. . . but I'm not budging off of my position on this one. Hell, I just might reinforce it a bit.
But before I do so, let me spank Corinthian Scales once or twice.
Silly fish, at what point did I say that I agreed with everything that Rep. Schmidt wrote? On the first two comments that you rebutted I actually agree with you; but then again, so might Rep. Schmidt. (The guy's a freshman Representative; give him a fighting chance to screw up before you crucify him, willya?) As to seat belt and helmet laws; granted, they're much abused of late as revenue generators for cash-strapped municipalities. This merely points out that a law written for the public good (which is the purpose of the government in the first place) can be misused if the incentive to misuse it is there.
This is where I might divert to a discussion of taxation and revenue-sharing policies in this state and how hosed up they are, but I suspect that won't be necessary.
Like it or not, the fact of the matter is that sinful human nature requires government. (1 Peter 2:13-17 provides a partial Scriptural support.) And in the constructive trust that is supposed to characterize our representative republic, we place the government in control of those things that are more than we are capable of dealing with as individuals for the good of all of us. (In this I refer to such things a national defense, emergency services, court systems and such as that . . . by no means am I advocating anything even resembling statism.) In the exercise of its responsibilities, the government passes laws as it seems to think best for the greatest good. Yes, they also pass laws that shouldn't be passed, but that's where the individual vigilance of the citizenry, of which President Lincoln spoke, is supposed to provide the ultimate check against government overreach. Else why would we have the Second Amendment?
One of the things that we trust government with is the protection and preservation of our individual rights. For this purpose the Ninth Amendment to the Constitution exists. ("The enumeration in the Constitution, of certain rights, shall not be construed to deny or disparage others retained by the people.") And this, I think, is the constitutional support for the smoking ban. As an individual, I have a constitutionally-established right to operate in the public sphere without an unreasonable threat to my life or health. (By this I use "public" in the sense of "public access," not necessarily "public property.")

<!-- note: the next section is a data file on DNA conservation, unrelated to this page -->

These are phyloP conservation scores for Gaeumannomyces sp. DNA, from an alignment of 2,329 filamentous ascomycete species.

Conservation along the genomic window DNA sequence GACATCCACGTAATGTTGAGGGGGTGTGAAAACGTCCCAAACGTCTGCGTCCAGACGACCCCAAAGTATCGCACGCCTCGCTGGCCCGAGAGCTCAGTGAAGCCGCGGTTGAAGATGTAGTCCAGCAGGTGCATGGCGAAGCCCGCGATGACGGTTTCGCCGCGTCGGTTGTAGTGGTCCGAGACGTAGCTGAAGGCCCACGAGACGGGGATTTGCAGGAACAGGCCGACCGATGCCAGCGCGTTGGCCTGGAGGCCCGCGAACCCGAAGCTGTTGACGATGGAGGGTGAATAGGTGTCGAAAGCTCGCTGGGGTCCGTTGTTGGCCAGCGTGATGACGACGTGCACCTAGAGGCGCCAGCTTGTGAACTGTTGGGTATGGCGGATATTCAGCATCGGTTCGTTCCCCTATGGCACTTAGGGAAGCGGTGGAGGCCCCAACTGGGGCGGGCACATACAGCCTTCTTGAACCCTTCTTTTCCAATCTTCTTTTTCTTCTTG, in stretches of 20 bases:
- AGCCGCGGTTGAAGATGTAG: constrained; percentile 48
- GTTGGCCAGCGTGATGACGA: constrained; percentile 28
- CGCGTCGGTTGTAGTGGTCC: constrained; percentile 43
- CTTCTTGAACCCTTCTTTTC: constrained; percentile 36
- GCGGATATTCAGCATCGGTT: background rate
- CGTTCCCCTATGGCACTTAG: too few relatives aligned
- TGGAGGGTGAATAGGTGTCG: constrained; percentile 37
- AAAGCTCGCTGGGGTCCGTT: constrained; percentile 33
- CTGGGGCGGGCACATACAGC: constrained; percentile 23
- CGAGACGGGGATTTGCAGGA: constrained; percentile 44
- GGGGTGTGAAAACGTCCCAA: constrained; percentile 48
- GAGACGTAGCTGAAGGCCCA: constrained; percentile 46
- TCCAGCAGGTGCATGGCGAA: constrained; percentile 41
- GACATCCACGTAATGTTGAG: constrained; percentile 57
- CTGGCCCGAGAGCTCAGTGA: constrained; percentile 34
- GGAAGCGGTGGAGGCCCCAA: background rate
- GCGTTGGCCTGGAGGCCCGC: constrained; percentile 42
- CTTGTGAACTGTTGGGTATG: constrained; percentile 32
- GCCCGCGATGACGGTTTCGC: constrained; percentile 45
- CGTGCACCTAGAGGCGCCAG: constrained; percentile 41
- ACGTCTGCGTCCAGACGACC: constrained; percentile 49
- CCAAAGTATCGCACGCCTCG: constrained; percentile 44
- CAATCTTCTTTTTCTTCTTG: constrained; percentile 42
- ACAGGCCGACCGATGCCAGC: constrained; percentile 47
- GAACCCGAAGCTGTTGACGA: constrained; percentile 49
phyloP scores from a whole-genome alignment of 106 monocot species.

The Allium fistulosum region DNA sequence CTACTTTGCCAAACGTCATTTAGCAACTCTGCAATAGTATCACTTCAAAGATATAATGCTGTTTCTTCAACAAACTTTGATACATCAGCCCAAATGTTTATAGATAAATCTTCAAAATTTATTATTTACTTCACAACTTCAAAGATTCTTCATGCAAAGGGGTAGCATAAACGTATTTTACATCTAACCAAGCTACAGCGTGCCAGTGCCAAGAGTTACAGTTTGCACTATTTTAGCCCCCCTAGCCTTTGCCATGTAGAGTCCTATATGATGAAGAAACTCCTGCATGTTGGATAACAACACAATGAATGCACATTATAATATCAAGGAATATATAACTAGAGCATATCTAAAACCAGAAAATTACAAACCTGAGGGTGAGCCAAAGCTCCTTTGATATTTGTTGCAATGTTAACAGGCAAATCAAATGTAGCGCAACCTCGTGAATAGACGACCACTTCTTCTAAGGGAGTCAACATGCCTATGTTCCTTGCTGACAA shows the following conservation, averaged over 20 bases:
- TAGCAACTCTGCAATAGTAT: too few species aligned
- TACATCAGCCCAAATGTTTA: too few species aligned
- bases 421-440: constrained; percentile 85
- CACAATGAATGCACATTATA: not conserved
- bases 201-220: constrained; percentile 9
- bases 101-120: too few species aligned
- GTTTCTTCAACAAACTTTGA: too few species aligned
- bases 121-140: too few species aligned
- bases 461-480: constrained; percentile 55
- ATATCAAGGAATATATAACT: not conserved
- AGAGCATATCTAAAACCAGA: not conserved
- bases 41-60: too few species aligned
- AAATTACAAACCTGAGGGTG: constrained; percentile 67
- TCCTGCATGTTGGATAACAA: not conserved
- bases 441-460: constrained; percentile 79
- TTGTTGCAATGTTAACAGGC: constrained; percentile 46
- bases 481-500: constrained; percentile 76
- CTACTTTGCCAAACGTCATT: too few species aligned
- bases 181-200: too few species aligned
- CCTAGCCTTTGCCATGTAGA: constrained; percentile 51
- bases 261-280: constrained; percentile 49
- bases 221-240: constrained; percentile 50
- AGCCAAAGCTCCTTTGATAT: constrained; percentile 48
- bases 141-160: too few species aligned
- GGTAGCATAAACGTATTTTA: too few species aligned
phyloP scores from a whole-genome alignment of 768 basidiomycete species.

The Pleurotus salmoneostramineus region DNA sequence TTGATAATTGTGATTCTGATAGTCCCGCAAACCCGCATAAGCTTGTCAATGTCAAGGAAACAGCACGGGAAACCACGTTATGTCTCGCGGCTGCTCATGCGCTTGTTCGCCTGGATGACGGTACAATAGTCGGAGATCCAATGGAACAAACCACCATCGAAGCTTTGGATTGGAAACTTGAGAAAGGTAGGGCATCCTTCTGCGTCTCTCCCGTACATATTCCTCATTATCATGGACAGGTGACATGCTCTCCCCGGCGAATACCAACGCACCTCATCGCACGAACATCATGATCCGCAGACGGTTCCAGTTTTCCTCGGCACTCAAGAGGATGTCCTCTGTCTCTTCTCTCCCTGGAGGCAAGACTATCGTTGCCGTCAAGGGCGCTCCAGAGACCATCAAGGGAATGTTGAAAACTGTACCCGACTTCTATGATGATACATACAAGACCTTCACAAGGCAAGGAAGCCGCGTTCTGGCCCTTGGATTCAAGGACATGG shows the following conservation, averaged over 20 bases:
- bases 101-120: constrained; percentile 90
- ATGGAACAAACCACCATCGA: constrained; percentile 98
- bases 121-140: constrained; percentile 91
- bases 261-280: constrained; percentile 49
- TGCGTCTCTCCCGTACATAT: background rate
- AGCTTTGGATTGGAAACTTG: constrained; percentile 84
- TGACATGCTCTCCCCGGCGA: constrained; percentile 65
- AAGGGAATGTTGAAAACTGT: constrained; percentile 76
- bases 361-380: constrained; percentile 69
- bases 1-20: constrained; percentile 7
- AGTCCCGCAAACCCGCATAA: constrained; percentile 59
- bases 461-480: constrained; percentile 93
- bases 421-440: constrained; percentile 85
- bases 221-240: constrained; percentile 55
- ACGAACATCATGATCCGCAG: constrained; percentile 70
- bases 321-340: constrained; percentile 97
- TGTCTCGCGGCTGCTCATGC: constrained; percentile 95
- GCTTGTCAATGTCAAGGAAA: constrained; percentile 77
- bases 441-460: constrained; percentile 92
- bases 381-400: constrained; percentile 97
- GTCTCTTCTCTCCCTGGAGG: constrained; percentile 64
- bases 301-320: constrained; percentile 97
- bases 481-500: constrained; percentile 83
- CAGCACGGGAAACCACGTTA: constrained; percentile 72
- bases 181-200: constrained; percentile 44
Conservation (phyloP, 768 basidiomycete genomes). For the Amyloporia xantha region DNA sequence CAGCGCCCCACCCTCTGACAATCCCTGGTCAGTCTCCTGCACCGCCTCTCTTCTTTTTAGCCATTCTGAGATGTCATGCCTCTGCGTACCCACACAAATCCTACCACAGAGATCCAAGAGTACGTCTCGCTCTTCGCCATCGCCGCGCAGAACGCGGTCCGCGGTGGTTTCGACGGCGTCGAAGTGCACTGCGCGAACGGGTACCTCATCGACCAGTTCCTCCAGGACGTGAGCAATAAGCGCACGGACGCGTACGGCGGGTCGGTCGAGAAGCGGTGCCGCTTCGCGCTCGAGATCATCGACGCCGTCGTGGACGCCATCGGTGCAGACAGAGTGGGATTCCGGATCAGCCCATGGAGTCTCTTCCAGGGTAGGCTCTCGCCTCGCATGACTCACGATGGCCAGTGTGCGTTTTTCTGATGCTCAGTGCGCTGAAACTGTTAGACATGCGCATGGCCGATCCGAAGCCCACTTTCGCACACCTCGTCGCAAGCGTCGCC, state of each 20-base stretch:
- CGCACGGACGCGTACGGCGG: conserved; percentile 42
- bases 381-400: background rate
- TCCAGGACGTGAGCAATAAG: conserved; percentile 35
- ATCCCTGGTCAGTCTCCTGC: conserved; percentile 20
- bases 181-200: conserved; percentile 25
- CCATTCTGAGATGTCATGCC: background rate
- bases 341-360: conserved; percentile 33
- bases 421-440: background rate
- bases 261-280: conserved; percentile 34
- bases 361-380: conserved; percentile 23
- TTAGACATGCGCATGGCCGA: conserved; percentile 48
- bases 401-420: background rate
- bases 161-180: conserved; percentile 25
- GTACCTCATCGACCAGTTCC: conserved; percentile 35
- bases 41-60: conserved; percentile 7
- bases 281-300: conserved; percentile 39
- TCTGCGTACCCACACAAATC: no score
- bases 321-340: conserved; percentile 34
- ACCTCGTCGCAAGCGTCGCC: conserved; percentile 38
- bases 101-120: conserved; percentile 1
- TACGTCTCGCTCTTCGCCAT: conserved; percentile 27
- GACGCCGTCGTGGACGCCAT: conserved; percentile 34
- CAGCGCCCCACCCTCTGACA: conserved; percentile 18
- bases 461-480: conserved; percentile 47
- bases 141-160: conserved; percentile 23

The question turns on the two concepts of "public access" and "public hazard" . . . period. The second you allow the public onto your property, or employ anyone outside of family, in the normal course of your business, you have consequently opened the door to government regulation. This concept is addressed in the 1906 SCOTUS decision in Hale v. Henkel (201 U.S. 43). This includes a private business that transacts with the public, by invitation or otherwise.
And it by right only should include those things which are inherent public hazards. Thus smoking, which is known to endanger everyone else in the room, should be subject to regulations appropriate to protecting the health of all. However, other things, such as junk food, endanger no one but the consumer, and of right ought to be unregulated accordingly. This is the reason why you can drink like a fish at the bar of your choice, but you aren't breaking any laws until you become a public nuisance (such as urinating on a stop sign) or menace (such as getting behind the wheel of your car).
Like it or not, government exists. Granted, it's overstepped its bounds of late, but one of its basic purposes is to protect us from that from which we cannot effectively protect ourselves. To argue otherwise is to invite anarchy. Rather, the real question is, where should we draw the line? Again, throwing out the baby with the bathwater is inappropriate.
I submit that, with respect to a smoking ban, "hands off" is not an appropriate approach. The public health hazard is well-documented and too great to ignore. (Judge Osteen's opinion notwithstanding.) Tangential arguments, or moving the goalposts (such as claiming that by advocating for regulation here means that I'm advocating for increased government regulation everywhere), are not appropriate as counter-arguments. This is especially so given that those regulars on this site who know me, such as Jason and Rose, will recognize that government overreach is the last thing I will advocate.
I happen to think that a smoking ban on public property or in public-access places is an appropriate use of government authority. Clearly, everyone who's responded so far disagrees.
The odd thing is that just about every House Republican I've spoken with so far (two exceptions that I know of) agrees with my position. The only appropriate ban is a total one . . . no exemptions save for private property not open to public access. Speaking with Rep. Pearce earlier today, he opined that the only way such a ban would be effective is if it included language that prevented it from going into effect unless and until all 19 or 20 Indian Reservations agreed to it under the terms of their compact with the state.
Quite frankly, that makes sense too.